French wine critic Bernard Burtschy stated that ‘The barrel in the sea was better than it should have been. The wine was softer, with more complexity than its cousin aged on ground’. Laboratory tests revealed that the one that came from the sea had softer tannins and a slightly lower degree of alcohol. Salinity levels were partially increased.
Luis Perez Winery, Jeréz de la Frontera, Cádiz, Andalucía, Spain
The project ‘Garum Submarino’ was the first wine aged in the sea of Andalucía, Spain. Firstly, they aged the wine in French oak barrels. Then, after it was bottled, the wine is introduced into an amphora for underwater breeding for at least 12 months, at a depth of 12 metres and a constant temperature of 14 degrees Celsius. Each amphora is special and has a price of approximately €200.
Enoteca Bisson, Chiavari, Italy
Sometimes better ideas become from necessity: Piero Lugano, founder of Bisson Wine Shop in Chiavari Italy, realised that in his small store there wasn’t enough space to age the sparkling wine he want to, so he thought about doing it underwater. His 2009 vintage were aged for 13 months and one of the 6,500 bottles aged can now be bought for $85.
Bajoelagua Factory ‘Crusoe Treasure’, Bilbao, Basque Country, Spain
‘Crusoe Treasure’ is a brand of wine from Bajoelagua Factory, a company created with the idea to develop business projects in the marine environment with a direct benefit to the marine environment and society.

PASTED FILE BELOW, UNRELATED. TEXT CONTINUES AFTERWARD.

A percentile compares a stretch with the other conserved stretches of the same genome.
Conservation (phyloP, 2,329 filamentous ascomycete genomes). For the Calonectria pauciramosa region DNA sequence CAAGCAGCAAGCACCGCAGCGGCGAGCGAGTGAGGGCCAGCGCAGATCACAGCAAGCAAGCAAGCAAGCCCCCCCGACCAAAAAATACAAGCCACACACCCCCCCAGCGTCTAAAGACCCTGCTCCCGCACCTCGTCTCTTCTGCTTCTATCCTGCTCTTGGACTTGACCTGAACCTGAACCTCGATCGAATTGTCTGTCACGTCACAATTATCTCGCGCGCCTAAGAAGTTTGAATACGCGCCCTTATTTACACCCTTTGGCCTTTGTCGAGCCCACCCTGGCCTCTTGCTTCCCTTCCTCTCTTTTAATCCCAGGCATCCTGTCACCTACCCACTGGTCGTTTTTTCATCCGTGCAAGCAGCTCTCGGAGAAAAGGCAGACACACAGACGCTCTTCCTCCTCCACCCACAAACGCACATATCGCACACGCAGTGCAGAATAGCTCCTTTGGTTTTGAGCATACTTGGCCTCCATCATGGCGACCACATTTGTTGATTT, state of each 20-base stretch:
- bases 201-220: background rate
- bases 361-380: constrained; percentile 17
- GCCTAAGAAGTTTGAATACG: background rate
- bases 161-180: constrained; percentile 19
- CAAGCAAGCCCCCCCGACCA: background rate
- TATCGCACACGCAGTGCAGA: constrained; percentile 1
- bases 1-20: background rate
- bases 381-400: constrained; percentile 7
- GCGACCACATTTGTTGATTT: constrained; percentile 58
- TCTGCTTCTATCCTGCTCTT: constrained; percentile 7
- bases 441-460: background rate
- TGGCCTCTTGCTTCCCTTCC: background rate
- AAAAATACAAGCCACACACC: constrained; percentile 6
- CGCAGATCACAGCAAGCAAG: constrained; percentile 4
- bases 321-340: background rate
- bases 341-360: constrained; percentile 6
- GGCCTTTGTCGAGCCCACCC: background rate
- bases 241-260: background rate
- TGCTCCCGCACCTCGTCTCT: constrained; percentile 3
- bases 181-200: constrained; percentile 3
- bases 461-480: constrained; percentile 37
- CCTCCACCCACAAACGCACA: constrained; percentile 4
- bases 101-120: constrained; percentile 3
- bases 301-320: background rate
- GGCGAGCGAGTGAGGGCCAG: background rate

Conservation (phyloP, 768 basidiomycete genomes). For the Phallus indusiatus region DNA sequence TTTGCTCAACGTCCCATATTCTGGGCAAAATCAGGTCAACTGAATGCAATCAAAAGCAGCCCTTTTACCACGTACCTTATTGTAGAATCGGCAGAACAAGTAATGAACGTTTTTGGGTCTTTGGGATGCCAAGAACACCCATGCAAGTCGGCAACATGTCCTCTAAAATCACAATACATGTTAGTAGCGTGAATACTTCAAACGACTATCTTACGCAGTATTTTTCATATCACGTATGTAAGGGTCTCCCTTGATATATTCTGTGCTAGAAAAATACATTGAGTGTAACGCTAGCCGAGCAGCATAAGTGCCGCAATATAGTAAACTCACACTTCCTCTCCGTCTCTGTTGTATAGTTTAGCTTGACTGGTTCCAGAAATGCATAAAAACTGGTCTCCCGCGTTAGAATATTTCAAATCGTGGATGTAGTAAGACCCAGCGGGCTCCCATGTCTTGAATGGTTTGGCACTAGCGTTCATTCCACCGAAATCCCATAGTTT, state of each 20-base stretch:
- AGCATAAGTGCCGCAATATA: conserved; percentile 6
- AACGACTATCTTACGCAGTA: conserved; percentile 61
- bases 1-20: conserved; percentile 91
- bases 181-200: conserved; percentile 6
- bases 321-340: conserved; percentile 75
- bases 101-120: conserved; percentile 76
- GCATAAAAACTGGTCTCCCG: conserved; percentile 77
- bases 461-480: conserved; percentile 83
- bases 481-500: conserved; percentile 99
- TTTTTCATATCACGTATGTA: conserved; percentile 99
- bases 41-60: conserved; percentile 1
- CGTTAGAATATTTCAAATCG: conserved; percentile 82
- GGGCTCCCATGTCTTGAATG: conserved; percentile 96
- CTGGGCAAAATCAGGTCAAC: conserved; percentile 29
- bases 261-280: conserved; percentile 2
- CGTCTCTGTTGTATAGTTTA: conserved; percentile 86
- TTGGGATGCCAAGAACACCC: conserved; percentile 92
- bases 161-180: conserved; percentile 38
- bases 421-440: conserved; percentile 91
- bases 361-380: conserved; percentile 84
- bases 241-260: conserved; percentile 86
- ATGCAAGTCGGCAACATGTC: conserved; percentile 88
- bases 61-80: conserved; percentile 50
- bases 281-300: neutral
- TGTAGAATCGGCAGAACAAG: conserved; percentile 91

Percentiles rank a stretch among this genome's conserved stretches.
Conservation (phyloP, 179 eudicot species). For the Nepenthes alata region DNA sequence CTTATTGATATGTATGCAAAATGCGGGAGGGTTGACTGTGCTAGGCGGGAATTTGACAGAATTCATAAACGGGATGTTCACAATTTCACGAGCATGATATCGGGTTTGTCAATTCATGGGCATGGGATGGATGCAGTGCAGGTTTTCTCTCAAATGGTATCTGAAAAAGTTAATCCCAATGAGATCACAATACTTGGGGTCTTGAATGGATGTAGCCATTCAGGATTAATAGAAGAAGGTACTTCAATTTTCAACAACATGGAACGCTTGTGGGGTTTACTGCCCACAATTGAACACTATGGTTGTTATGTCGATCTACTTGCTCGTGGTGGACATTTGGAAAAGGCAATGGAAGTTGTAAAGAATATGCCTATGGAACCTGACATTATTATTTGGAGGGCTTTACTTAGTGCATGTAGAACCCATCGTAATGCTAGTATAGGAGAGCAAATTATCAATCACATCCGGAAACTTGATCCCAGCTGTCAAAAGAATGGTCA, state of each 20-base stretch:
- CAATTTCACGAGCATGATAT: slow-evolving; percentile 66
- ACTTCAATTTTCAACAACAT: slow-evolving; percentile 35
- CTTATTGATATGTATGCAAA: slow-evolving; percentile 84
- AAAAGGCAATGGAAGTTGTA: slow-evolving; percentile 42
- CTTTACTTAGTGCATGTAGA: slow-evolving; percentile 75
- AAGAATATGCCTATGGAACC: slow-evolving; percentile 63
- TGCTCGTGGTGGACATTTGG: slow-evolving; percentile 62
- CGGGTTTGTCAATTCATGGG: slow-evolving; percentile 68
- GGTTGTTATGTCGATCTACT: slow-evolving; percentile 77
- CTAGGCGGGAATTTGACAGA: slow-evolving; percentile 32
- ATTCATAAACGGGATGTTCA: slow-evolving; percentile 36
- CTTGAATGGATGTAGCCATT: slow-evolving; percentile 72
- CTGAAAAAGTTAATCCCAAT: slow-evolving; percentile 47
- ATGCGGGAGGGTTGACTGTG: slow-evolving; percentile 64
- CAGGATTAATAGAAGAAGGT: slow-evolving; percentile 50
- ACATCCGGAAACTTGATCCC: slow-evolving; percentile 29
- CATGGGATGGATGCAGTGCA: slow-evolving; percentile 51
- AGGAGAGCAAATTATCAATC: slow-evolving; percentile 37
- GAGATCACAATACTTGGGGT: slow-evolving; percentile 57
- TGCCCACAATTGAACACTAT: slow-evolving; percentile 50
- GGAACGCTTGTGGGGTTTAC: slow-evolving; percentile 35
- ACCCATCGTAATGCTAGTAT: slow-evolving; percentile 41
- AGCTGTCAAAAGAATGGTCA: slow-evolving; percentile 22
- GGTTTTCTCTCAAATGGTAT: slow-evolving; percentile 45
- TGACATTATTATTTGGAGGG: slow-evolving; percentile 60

10,000 bottles of wine were submerged 20 metres under the sea and sold as an ‘underwater hidden treasure’ for€185.”.
It was an initiative created after studying the evolution of drinks under the sea, which was intended to create artificial reefs for the recovery of degraded areas, funded by producing high-quality beverages underwater. They collaborated with the Submarine Beverage Aging Laboratory.
Château Champs des Soeurs and Abbaye Sainte Eugenie, Languedoc, France
Château Champs des Soeurs and Abbaye Sainte Eugenie in France’s Languedoc region wanted to collaborate on a project of aging wine under the sea. These two producers submerged 400 bottles of wine with the intention to age them for different periods and study them at the end. With this experiment, they could appreciate how the sea influences the aging of various types of wines.
Enrique Mendoza Winery, Alicante, Valencian Community, Spain
About 1,000 bottles of two different wines produced by Enrique Mendoza Winery were submerged 30 metres deep in marine steel cage. The price reaches about €50.
Vina Maris is a company specialising in submerged wine bottles, and they offer the opportunity to explore with divers where the wines are being aged. It’s also possible to open a chest with a key and take a bottle of wine to be tasted after on the boat!
Castro y Magna Winery, La Palma, Canary Islands, Spain
Castro y Magna Winery (Tendal Wines) with the collaboration of the ‘Cueva Bonita Diving Club’ deposited 500 different bottles of their wine 15 metres under the sea to check the changes that water may have on them.
They observed that after the first six months under the sea, there was an increase of the number of microorganisms and animal life around the bottles which appeared to act as a nursery to the offspring of different fish. Bottles have a price of €85 each.
This incredible video demonstrates the processes involved in underwater wine storage!
Try an underwater wine tour near Bilbao with one of our Spanish tour guides.